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Union Democracy and Fair Representation: Federal Responsibility in a Federal System, 67 Yale Law Journal 1327 (1958)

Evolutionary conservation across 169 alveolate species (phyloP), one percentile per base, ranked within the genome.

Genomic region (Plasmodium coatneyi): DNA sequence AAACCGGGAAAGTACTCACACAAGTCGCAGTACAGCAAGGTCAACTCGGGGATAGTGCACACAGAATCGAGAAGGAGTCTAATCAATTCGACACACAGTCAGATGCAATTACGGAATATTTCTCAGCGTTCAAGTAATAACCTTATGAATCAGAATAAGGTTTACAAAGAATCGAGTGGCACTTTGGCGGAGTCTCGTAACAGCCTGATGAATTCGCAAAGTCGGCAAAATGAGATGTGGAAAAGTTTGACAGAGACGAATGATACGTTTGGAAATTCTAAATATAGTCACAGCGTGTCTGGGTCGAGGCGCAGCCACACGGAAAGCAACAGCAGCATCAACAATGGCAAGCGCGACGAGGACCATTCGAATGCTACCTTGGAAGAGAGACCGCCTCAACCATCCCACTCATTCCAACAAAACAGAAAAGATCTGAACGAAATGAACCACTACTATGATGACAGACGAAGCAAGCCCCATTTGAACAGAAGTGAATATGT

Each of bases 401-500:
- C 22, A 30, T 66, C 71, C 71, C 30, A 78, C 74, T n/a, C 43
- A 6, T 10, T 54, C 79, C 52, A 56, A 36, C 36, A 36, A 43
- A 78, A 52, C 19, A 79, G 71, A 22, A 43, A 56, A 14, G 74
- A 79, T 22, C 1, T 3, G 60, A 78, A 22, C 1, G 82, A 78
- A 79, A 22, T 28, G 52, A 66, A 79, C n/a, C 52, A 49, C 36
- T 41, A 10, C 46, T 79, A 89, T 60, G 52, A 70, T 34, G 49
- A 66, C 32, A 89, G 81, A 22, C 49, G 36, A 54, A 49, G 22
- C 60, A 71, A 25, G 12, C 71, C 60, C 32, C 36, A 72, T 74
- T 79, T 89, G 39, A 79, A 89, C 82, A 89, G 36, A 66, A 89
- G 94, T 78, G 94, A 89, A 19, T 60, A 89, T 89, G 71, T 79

"[T]his committee expects to give attention to problems inherent in labor-management collusion, underworld infiltration of the labor movement, misuse of union and welfare funds, suppression of civil rights and liberties of union members by their leaders, conflict of interest, and the use of violence, shakedowns, and extortions." These great expectations were pronounced by Senator McClellan, Chairman of the Senate Select Committee on Improper Activities in the Labor or Management Field, at that body's first public meeting. Their realization is spread upon the now vast record of his committee. This record—perhaps "exposé" is more appropriate—has prompted legislators to suggest federal regulation in three broad areas: protection of the beneficiary's interest in employee pension, health and welfare funds; protection of the individual member's interest in union treasuries; and protection of the employee's interest in the fidelity of union officials who bargain with employers. Except in the realm of the union-trusteeship—a device for international union control of the local—congressional investigation has not disclosed the employee's stake in democratic union government to be a fourth area of needed legislation.

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